Bulgarians are voting Sunday in parliamentary elections with no party expected to win a majority to form a government, fueling fears about more political and economic instability in the country.
The 6.9 million eligible voters are choosing between the candidates of 36 parties. Voter apathy is widespread in a campaign that has also been overshadowed by an illegal wiretapping scandal and turnout is expected to be under 50 percent.
Recent opinion polls suggested the center-right party, which led the previous government, and its main challenger, the Socialists, were running neck-and-neck, with no clear winner in sight.
Bulgaria has been led by a caretaker government since the resignation in February of Boiko Borisov, who guided his Citizens for Bulgaria's European Development party to victory in 2009, but stepped down amid sometimes violent protests against poverty, high utility bills and corruption.
The election campaign has been marred by revelations of illegal wiretapping of politicians, with prosecutors alleging that former Interior Minister Tsvetan Tsvetanov was responsible for illegally eavesdropping on political opponents during his term.
The scandal deepened as wiretaps leaked in the media revealed that Borisov, the former prime minister, allegedly had summoned Sofia's chief prosecutor to discuss details of the bribery probe, leading to suspicions of government interference.
Opinion polls suggest that the eavesdropping scandal has further eroded support for the former ruling party.
Borisov, a former top police officer and bodyguard of Bulgaria's last communist dictator Todor Zhivkov and the former king and ex-Prime Minister Simeon Saxcoburggotski, has seen his support declining as he was unable to turn around the living standards for Bulgarians.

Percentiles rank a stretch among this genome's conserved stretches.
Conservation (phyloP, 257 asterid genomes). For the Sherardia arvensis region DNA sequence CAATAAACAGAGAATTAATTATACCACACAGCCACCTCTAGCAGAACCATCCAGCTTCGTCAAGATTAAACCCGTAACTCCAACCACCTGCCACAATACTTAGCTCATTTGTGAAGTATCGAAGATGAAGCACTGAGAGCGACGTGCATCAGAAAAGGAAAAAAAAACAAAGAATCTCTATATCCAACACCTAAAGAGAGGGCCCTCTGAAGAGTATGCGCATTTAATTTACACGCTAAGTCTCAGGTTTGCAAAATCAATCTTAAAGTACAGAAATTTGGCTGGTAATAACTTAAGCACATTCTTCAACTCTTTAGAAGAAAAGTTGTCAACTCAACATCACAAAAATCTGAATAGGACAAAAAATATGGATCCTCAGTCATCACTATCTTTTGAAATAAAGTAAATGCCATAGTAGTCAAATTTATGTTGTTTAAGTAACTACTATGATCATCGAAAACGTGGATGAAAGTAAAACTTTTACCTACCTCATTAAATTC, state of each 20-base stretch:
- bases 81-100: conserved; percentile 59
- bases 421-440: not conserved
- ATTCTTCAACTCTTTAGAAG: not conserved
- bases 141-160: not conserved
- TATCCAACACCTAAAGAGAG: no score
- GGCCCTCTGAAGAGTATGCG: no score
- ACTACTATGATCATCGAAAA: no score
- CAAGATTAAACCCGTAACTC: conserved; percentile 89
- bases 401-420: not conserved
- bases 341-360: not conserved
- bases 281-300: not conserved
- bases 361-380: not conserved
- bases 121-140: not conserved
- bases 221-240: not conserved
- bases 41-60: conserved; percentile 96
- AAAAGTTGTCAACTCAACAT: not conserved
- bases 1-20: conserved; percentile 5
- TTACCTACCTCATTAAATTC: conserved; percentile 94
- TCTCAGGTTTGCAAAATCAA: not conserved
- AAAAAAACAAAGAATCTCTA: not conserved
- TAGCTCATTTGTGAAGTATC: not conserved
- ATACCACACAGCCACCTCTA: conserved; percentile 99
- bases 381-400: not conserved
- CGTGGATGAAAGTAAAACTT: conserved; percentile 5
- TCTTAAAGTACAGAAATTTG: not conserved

Six years after Bulgaria's entry into the European Union, the Balkan state of 7.3 million remains the bloc's poorest member.
Austerity measures designed to reduce public debt have been unpopular. They include curbing state spending on social programs such as health care and education.
Many Bulgarians feel squeezed by low wages — the lowest in the EU at 400 euros ($524) a month — and relentless inflation. They feel betrayed by promises that joining the EU would bring them a better life. Now, more than 22 percent of the people live below the official poverty line.
According to official statistics, the unemployment rate is 12 percent, but experts suggest that the real rate is more than 18 percent.
Allegations of vote-rigging that have accompanied elections in the past prompted five major former opposition parties to seek an independent vote count; the first such count since 1990 will be conducted by the Austrian agency SORA.
On Saturday, prosecutors stormed a printing house and seized 350,000 ballots that were printed over the legally fixed number and ready to be distributed for use in the elections.
More than 250 international observers will be monitoring Sunday's election.